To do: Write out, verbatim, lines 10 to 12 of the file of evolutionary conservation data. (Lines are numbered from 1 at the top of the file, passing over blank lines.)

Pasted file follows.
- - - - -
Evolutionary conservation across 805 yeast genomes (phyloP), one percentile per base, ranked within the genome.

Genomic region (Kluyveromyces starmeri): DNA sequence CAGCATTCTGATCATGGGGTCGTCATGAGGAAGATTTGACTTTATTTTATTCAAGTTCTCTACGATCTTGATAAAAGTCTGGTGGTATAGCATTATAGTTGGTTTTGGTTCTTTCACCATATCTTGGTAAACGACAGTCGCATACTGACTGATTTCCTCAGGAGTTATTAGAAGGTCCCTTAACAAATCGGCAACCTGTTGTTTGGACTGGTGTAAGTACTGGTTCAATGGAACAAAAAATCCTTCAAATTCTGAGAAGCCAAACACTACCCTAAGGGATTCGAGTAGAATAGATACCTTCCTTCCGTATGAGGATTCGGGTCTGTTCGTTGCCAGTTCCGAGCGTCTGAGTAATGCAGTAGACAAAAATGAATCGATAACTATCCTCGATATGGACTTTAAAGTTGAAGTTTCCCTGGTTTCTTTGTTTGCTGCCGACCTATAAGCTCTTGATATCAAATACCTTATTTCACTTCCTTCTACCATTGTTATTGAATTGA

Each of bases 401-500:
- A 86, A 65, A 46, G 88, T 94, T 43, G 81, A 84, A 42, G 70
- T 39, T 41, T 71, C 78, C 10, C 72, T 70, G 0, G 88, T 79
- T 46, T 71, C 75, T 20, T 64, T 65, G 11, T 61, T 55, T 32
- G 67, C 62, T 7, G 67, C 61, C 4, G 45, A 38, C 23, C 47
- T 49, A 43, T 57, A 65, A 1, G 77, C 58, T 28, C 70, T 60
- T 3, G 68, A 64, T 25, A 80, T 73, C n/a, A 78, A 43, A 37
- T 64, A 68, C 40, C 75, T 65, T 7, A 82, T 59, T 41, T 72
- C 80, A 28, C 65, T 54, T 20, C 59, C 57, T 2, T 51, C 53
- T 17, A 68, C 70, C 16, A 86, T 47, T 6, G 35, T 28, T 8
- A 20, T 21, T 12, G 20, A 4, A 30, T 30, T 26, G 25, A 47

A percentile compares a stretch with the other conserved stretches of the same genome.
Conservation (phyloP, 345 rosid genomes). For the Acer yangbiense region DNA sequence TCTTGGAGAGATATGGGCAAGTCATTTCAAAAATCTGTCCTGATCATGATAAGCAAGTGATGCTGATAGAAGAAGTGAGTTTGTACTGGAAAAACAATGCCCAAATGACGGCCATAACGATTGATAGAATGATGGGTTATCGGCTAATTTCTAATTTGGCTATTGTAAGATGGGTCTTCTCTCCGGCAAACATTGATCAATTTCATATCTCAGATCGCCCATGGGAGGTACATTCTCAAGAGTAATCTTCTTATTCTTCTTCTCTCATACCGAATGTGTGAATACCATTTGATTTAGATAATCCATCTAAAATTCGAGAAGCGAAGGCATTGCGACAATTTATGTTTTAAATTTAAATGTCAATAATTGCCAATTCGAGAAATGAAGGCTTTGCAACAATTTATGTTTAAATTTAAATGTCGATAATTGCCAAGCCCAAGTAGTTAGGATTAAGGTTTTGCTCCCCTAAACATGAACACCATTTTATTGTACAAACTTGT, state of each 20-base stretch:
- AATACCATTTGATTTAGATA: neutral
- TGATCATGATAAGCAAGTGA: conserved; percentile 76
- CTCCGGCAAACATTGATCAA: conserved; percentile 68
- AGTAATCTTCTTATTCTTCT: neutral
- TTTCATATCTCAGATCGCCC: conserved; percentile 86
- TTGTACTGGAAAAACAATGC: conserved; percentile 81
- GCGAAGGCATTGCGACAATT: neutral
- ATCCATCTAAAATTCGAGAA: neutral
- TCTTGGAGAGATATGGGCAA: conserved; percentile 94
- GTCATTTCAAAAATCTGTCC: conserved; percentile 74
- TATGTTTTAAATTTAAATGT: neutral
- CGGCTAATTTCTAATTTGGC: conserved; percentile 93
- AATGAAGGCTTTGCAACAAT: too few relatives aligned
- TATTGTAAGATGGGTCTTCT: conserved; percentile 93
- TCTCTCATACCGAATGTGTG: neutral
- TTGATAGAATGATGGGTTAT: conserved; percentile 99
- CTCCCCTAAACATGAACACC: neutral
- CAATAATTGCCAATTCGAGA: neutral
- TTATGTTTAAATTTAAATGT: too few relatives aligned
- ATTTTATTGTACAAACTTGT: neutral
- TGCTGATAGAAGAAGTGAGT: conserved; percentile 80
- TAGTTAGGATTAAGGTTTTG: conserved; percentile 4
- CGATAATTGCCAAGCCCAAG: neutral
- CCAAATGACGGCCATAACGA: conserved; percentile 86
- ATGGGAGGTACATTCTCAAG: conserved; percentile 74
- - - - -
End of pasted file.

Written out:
- T 64, A 68, C 40, C 75, T 65, T 7, A 82, T 59, T 41, T 72
- C 80, A 28, C 65, T 54, T 20, C 59, C 57, T 2, T 51, C 53
- T 17, A 68, C 70, C 16, A 86, T 47, T 6, G 35, T 28, T 8